Colin and Sue Hehir are an ordinary couple, living in an ordinary town, doing ordinary jobs. They were proud of their boys. Morgan was twenty years old, he enjoyed music, art and sport. He had friends, he worked in a local hospital. He was ordinary, but to his family he was, quite rightly, extraordinary. 

Morgan was murdered when he and his friends were attacked by a group of strangers. It was another ordinary night in Nuneaton. Morgan and his friends were looking forward to a night on the town, laughing and joking, dressed for Halloween. Minding their own business, just being lads. 

Colin Hehir is not an academic, or a writer. However, he was compelled to keep a diary of everything that happened to him and his family after that night, and it is both powerful and devastating. Most of us see reports on the news about a tragic murder, this is often followed by reports of an arrest, a court case and then a sentence. These things did happen in this case, but it is the tiny details that Colin records, the things that the general public don't learn about that turn this into such a eye opening and heart shattering account. 

There were times when I had to stop reading. There are parts of the British justice system that are abhorrent, things that happened to Colin and Sue that defy everything that we believe about victim's rights. When you are told that you cannot go into the hospital room, to see your murdered son because he is now 'a crime scene', how do you cope?  I was angry, and sad and just totally devastated on their behalf.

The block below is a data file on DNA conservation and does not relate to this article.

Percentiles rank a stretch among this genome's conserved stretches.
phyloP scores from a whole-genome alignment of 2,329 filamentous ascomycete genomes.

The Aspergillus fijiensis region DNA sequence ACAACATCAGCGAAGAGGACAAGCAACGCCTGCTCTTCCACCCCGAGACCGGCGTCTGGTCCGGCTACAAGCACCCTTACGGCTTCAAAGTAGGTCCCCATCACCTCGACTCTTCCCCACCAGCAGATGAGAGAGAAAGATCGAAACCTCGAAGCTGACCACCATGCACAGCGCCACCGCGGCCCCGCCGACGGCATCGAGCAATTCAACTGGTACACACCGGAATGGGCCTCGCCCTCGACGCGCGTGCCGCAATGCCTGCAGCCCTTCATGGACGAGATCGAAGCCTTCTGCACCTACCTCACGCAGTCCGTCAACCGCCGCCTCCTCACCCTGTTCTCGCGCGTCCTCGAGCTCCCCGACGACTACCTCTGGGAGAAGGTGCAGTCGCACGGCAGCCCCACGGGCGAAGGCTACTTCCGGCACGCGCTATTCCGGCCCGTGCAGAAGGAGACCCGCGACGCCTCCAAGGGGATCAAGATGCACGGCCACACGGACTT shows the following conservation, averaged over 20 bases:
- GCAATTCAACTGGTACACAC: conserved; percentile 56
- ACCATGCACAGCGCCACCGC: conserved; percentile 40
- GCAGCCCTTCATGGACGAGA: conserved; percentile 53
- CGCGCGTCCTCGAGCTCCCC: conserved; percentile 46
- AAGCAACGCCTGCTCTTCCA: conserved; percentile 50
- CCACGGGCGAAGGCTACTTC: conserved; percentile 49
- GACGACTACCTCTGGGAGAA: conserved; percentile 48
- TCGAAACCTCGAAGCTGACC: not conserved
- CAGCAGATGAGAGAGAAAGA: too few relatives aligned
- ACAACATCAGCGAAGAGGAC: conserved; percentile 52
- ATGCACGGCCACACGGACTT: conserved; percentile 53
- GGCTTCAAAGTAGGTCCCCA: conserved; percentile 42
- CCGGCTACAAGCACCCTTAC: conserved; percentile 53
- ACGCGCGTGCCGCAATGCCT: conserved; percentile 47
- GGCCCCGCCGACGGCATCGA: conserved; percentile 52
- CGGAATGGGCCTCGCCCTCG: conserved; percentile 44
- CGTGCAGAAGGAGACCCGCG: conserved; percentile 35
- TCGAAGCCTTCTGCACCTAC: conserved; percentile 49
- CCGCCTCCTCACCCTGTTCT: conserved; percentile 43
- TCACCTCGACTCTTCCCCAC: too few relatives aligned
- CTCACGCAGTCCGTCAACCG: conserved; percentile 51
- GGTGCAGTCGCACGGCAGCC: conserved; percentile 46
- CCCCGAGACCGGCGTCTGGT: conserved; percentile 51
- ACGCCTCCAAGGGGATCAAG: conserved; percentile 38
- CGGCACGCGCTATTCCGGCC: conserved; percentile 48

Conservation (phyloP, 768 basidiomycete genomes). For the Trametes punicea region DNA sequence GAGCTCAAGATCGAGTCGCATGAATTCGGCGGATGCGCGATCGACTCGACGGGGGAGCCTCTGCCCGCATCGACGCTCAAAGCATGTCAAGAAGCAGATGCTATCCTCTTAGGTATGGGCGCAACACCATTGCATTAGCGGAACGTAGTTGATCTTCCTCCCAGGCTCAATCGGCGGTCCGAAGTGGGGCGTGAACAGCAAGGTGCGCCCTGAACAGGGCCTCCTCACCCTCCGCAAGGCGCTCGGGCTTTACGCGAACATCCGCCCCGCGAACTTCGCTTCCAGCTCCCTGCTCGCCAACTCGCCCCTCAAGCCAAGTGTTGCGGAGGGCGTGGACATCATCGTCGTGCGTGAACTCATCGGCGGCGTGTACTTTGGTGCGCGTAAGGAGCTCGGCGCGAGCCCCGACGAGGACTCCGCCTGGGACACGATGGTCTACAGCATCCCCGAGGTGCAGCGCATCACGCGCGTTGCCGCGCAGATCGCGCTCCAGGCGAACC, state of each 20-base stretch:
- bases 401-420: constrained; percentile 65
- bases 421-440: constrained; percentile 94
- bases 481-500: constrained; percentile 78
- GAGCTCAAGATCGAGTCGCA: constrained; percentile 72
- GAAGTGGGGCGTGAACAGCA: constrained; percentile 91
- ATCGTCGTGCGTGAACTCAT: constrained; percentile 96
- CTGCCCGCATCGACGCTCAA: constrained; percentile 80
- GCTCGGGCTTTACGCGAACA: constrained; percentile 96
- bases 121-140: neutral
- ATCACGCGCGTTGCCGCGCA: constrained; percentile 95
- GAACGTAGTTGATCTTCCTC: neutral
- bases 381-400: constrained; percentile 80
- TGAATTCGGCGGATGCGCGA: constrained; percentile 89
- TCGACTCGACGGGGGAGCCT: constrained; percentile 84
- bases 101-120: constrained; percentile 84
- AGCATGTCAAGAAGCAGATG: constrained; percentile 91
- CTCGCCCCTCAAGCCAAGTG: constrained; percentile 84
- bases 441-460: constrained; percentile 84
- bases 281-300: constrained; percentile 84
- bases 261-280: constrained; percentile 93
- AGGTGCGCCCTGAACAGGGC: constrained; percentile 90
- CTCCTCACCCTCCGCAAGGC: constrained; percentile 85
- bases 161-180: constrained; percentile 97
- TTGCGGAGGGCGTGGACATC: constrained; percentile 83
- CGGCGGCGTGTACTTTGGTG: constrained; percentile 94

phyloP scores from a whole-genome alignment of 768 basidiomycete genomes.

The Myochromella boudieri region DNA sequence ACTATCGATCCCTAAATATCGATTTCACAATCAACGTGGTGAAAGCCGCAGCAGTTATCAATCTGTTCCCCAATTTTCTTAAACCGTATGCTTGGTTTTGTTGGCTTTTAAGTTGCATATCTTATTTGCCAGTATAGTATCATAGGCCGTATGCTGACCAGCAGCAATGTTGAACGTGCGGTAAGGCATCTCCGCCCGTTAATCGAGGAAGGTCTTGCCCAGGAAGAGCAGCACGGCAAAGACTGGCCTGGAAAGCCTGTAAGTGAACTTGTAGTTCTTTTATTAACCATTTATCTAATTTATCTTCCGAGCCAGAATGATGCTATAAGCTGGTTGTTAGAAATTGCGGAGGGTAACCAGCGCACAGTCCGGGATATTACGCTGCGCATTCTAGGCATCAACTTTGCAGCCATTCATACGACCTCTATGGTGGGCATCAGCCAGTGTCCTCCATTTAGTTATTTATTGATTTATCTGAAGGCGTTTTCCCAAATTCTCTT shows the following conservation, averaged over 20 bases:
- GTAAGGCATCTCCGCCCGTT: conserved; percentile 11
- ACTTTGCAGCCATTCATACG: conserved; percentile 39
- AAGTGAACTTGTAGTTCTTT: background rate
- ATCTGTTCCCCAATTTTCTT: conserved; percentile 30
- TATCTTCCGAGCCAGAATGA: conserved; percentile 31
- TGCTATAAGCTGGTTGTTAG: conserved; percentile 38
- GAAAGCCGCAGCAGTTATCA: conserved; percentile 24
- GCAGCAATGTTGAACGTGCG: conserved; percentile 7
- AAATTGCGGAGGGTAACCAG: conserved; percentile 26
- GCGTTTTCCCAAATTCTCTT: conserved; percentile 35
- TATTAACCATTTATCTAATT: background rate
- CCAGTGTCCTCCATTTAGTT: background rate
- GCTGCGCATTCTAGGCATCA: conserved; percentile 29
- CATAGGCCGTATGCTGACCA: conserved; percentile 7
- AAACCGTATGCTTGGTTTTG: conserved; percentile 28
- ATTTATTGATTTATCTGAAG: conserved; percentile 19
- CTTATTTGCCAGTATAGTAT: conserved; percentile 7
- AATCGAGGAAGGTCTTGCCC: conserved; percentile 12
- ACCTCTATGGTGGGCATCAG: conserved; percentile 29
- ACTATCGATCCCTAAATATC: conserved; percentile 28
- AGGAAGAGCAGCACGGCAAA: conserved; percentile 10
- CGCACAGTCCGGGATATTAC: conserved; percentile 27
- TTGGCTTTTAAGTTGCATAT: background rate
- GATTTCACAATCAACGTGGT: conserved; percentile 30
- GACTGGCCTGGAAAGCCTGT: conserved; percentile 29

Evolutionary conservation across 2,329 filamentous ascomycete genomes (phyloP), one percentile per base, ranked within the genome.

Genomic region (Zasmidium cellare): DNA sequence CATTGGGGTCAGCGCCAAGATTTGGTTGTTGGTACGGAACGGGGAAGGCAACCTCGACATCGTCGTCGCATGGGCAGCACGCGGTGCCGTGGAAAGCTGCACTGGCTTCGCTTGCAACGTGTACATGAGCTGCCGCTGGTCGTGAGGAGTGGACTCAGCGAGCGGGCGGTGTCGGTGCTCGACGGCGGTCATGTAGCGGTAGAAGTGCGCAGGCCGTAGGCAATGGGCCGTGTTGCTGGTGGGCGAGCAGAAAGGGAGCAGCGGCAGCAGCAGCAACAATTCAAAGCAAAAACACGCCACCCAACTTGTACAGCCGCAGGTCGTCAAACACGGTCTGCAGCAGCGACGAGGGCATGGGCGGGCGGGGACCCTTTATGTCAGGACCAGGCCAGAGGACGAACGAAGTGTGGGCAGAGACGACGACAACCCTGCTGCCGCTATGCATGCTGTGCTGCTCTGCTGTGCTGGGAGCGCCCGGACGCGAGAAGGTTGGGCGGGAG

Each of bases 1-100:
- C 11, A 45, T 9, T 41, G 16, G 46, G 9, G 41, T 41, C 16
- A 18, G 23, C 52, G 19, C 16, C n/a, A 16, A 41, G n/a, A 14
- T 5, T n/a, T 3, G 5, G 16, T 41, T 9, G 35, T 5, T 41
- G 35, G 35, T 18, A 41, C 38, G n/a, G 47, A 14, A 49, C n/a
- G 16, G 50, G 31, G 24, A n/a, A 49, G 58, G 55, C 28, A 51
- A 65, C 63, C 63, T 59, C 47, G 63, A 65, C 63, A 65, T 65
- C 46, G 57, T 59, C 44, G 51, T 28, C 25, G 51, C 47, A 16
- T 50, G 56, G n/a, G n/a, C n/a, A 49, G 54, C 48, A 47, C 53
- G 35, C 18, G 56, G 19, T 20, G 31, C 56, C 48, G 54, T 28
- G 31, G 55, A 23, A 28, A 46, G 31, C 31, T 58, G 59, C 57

It doesn't stop there either. The strength and fortitude shown by Colin and his wife, ensuring that Morgan's death was investigated properly and that every single one of the the terrible things that happened were made public is incredibly moving. They have done everything in their power to ensure that Morgan is never forgotten and that, maybe, future incidents such as these will be handled better. 

This is a book that will never leave me. I feel as though I know the family so very well. I have nothing but admiration for this incredible family, and for Morgan's friends and associates. Nothing will ever bring him back and I'm positive that Colin would rather have never had to write his diary, but we should be grateful that the did. 

Wonderfully re-worked by David Whitehouse from Colin's own words, with compassion and understanding and at times, a little touch of humour. Incredible and a must-read. 

David Whitehouse is the author of three novels: BED, winner of the Betty Trask Prize and currently
being made into a film by Film4, MOBILE LIBRARY, winner of the Jerwood Fiction Prize, and THE LONG FORGOTTEN.

His journalism has appeared in the Guardian, Esquire, Observer, Sunday Times Style and many other publications.

He was previously the Editor-at-Large of ShortList Magazine. 

Twitter @d_whitehouse